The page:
Worklife-Family Spillover

For the month of January I will be doing a series on my personal instagram page yoursistaonthesofa. Make sure you follow that account because you don’t want to miss any of the lives and most importantly my featured guest. They are all successful women. 

We will be discussing work-place spill over. I know at the top of the year, we all have set our goals and intentions for the year. 

I wonder how many people set goals for their marriage or family? 

We are so driven culturally to do more and better ourselves, but oftentimes we forget about that component. 

Today’s blog is an educational one. I want to provide a little more background of why this topic is huge but rarely mentioned. 

First up Work-family conflict happens when role pressures at work prevent you  functioning effectively at home. For example, when working late several nights in a row to complete an important but time consuming project, you might fail to do your fair share of the housework or even worse you choose to neglect your spouse’s bids for intimacy across levels. This type of conflict is more likely to happen to people who have a negative relationship with money. So they are highly ambitious, competitive, with the mindset they have to make it while forgetting they have a family at home. Other things that impact conflict at home are staying positive even when dealing with rude coworkers or customers,  an undesirable work time schedule, or feeling overloaded at work. Work-family conflict can cause hostile interactions between partners as well as reduced marital and life satisfaction.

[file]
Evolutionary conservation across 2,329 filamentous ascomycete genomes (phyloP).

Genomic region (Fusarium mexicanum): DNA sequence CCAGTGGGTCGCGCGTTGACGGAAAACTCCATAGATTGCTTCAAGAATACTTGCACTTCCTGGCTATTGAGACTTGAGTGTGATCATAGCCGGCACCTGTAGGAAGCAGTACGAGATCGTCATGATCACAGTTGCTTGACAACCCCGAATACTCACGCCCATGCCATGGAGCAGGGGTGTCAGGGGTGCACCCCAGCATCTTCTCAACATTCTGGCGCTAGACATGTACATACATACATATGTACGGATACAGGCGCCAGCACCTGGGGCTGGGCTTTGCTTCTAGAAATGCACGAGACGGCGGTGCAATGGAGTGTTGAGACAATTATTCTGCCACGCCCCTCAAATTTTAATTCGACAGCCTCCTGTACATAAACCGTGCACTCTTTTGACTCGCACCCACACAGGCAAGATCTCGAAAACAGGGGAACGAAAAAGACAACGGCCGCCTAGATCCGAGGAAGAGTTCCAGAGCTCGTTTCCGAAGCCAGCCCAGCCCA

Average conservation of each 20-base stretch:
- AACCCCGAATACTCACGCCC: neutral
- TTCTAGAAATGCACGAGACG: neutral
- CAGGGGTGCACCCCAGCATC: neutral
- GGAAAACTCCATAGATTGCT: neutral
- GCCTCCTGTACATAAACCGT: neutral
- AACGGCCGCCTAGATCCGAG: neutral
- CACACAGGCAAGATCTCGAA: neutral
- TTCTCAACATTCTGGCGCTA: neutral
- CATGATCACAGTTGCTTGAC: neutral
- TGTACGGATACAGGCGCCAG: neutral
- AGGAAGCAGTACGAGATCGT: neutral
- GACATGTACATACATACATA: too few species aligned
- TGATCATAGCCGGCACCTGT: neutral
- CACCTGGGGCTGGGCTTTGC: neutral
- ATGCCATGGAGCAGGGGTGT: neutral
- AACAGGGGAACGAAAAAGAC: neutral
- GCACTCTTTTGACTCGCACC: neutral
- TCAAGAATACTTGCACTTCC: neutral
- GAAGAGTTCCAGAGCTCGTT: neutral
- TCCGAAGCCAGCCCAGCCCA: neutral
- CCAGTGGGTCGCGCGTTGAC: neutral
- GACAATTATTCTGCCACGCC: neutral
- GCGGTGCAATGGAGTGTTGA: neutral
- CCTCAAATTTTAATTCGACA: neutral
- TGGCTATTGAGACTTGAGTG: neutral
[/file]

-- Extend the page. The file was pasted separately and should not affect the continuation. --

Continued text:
Spillover happens when you bring your work stress home with you and end up working at home, or worrying and constantly thinking about work at home. Spillover is an individual experience. The basic idea is that we don’t always leave work at work and instead end up focusing on work at the expense of focusing on our social or family lives when away from work.

Crossover happens when the work stress you brought home starts to affect your partner. The stress from your job is effectively crossing over to a completely separate person. This can happen through the transfer of negative emotions or even burnout (complete exhaustion due to overwork and job stress). Researchers have found that exposure to a burned-out partner increases one’s own level of burnout. This is an interactive process between two people.

My goal is to always provide tips on how to manage any conflict. 

So get better at saying “no”. Prioritize yourself and your family, by understanding your limits and knowing that the job will be there. 

Manage your time, block out times where you are going to work and stick to that time only, have your family hold you accountable. Also be mindful of how much down time you take at your job, if you notice you are not managing your time the best, set timers to keep you on track with completing tasks. 

Learn to detach from work, this could be working out when you get home, taking a shower and changing into comfortable clothes, something to let your brain know that you are at home and the focus needs to shift. 

Finally know when you need to seek help. I am all about divorce proofing marriages and helping people attract or keep their forever plus ones. 

If you are ready to become a better version of yourself, communicate effectively with your spouse and increase intimacy across all areas in your marriage and relationships this program is for you.  

You found the right relationship coach, book a chemistry call and let’s see how I can serve you. 

As always, 

Happy Dating, 


Your Sista on the Sofa,